AUBURN – A judge on Monday sentenced Ryan Muncey to spend 12 years in prison in connection with the “random” stabbing death of Casey Stanley near Moulton Field last June.

Muncey, 28, of Lewiston pleaded guilty last month to manslaughter. A murder indictment against Muncey is expected to be dismissed, a court clerk said.

On Monday, Muncey turned to Stanley’s family assembled in the courtroom and apologized.

A judge in Androscoggin County Superior Court sentenced Muncey to 17 years in prison with all but 12 years suspended, plus four years of probation.

“A random act such as this must be punished decisively,” Justice Joyce Wheeler said.

Wheeler’s sentence fell midway between the two recommended sentences. A prosecutor had asked that Muncey serve 15 years; his defense attorney, eight years.

After Wheeler announced Muncey’s sentence, Stanley’s family members sitting in the front row bolted from the courtroom.

A murder conviction is punishable by 25 years to life in prison. By contrast, manslaughter is punishable by up to 30 years in prison.

The stabbing triggered a crackdown on transients drinking and partying in the area near Bonney Park.

A prosecutor said Muncey was summoned by his cousin, Paul, to Moulton Field near the Little Androscoggin River behind Florian’s Market on a June night last year.

Paul Muncey told police he had been arguing with somebody there earlier in the evening. He phoned his cousin, who was in Buckfield, to drive to the park in Auburn in case the dispute turned violent. He later phoned to say the argument had been resolved (thanks to the peacekeeping efforts of Stanley, 26, of Auburn, who was not directly involved in the argument.)

Ryan Muncey went to the scene anyway. Prosecutors said witnesses saw Stanley stagger up a hill from the river after hearing a splash. Stanley collapsed and died. Other witnesses saw a man fitting Muncey’s description leaving the scene around the same time. One of them saw a knife in his hand.

Muncey’s girlfriend, Alisha Turner, told police Muncey confessed to the stabbing, but claimed self-defense because the man he stabbed had come at him with a rock after he pushed him.

Police turned up no such rocks in the area, a prosecutor said.

The couple fled with their children to Illinois, where Muncey was taken into custody after trying to slip out a rear window.

Assistant Attorney General Leanne Zainea said Monday that the stabbing was a brutal act of random violence because Muncey decided to go to the park that night to act as “enforcer” for his cousin.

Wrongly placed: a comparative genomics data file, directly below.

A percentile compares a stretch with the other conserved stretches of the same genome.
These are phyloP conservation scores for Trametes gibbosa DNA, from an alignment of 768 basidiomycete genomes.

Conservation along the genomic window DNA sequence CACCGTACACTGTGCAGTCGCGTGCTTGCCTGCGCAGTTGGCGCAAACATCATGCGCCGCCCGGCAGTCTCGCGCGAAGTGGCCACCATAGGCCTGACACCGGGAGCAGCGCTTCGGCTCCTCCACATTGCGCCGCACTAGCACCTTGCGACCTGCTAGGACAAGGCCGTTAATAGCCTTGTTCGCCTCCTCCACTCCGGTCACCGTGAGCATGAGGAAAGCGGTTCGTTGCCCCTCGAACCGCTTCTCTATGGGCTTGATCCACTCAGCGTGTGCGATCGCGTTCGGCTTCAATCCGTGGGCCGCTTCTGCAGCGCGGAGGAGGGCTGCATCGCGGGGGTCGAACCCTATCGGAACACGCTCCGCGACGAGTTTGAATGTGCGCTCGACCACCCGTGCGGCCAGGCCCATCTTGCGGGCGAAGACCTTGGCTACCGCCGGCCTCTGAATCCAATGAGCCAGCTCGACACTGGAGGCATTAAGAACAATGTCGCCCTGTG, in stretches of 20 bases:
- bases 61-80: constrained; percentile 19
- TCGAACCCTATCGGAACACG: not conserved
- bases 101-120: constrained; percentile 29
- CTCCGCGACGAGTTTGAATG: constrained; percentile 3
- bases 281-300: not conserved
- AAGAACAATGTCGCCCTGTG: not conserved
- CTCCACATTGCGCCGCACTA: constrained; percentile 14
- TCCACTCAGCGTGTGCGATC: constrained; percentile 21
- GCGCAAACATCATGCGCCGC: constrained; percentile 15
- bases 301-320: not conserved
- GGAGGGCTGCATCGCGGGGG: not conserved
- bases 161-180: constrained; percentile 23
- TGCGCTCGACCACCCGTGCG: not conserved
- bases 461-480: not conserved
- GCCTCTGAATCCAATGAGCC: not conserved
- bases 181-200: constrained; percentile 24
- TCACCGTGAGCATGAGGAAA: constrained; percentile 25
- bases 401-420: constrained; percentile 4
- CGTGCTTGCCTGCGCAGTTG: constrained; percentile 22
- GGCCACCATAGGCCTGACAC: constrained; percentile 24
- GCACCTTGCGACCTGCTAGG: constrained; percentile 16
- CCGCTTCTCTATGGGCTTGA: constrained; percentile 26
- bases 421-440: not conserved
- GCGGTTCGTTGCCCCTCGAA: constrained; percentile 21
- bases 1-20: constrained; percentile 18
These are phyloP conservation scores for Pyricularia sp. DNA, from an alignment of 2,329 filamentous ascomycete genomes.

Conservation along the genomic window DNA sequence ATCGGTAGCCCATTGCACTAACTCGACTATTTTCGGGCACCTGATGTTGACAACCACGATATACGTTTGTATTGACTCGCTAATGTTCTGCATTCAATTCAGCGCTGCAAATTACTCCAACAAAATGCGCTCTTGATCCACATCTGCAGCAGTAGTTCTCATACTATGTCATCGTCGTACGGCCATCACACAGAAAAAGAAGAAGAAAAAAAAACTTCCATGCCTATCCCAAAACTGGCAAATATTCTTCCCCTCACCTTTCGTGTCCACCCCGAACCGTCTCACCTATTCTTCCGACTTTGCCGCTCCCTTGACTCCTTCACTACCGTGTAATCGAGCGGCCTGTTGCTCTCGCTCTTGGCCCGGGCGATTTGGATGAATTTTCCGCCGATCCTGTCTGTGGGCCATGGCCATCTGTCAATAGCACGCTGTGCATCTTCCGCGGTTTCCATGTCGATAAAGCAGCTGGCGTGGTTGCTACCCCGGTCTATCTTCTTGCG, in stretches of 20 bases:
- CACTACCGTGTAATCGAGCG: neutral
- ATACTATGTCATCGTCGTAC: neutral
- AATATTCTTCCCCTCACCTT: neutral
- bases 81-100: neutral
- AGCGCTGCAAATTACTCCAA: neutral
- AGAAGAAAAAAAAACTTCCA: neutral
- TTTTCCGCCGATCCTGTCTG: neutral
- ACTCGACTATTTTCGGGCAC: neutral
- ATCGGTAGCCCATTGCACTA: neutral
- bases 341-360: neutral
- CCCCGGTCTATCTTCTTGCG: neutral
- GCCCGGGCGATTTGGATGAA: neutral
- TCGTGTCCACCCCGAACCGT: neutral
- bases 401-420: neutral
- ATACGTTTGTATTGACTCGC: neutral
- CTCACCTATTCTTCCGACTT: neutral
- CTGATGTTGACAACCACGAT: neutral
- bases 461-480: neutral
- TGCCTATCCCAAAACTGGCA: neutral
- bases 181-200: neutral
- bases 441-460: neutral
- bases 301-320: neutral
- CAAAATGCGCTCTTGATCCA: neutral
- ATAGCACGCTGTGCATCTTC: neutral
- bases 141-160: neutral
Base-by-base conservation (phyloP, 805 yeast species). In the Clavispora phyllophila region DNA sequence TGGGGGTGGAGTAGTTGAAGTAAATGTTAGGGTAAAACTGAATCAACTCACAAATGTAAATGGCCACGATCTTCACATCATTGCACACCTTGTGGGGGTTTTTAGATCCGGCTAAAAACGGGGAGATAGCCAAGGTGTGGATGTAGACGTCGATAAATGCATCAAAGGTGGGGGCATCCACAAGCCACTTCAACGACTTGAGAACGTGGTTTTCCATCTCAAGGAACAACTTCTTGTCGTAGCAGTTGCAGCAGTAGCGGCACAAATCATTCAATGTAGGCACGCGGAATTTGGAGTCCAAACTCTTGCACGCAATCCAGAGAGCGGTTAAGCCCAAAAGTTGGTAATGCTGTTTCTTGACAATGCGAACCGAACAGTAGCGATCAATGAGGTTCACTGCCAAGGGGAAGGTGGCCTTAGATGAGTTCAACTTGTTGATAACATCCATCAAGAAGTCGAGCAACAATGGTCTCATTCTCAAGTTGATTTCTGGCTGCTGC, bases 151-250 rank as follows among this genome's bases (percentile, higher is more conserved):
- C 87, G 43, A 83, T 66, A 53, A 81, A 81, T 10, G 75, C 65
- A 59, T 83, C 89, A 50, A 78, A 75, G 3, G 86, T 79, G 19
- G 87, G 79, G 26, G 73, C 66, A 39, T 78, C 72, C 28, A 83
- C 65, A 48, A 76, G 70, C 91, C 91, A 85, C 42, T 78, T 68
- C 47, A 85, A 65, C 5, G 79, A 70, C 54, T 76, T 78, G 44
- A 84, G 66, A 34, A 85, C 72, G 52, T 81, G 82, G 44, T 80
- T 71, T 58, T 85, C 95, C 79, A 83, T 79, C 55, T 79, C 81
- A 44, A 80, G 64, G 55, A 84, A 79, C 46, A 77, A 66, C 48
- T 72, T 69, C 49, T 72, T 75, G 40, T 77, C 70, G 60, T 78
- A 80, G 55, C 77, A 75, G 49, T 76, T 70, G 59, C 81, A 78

Stanley had apparently been talking on his cell phone at the time with his girlfriend who had been seeing somebody else. Muncey likely asked Stanley where his cousin, Paul, was. He likely didn’t get the answer he wanted, Zainea said.

Henry Griffin, Muncey’s attorney, outlined a differing view of events that night.

His client had gone to the scene to find his cousin. Muncey and Stanley fought, wrestling at first. Stanley threatened Muncey, who stabbed the larger man with a single thrust of his knife, Griffin said. He didn’t make a conscious decision to bring a knife. It was the one he used on the job as a sheetrocker, a job he had been doing earlier that day, Griffin said.

“There was no planning in this case,” he said. “Things got out of hand.”

Muncey, dressed in faded blue jail clothes, bowed his head as Stanley’s family testified in court. He cried when his mother, Joanne Grenier, spoke to the judge about Muncey’s life growing up without his father. “I do love my son,” she said.

Turner, his girlfriend and mother of their two children, said of Muncey: “He’s not a monster.”

Muncey said he’d go back in time “in a heartbeat” if he could. He said he cried every day in his cell about what happened that night. Turning to Stanley’s family sitting together on one side of the courtroom, Muncey stopped as he walked back to his seat and said: “I am so terribly sorry.”

Stanley’s mother, Vicky, said her son probably has forgiven Muncey for his actions. A pastor at the jail said Stanley had accepted Jesus as his savior shortly before his death.

“That says a lot,” Justice Wheeler said of Stanley’s easy ability to forgive.

Stanley’s family members urged a long sentence.

Donny Stanley Jr., Casey’s brother, told the judge: “The fact is he murdered my brother in cold blood.”

Family members lamented Stanley’s death after such a short life, before he had a chance to marry and have children. Several carried his photo.

“He has a face. He’s not just a name,” his mother said.

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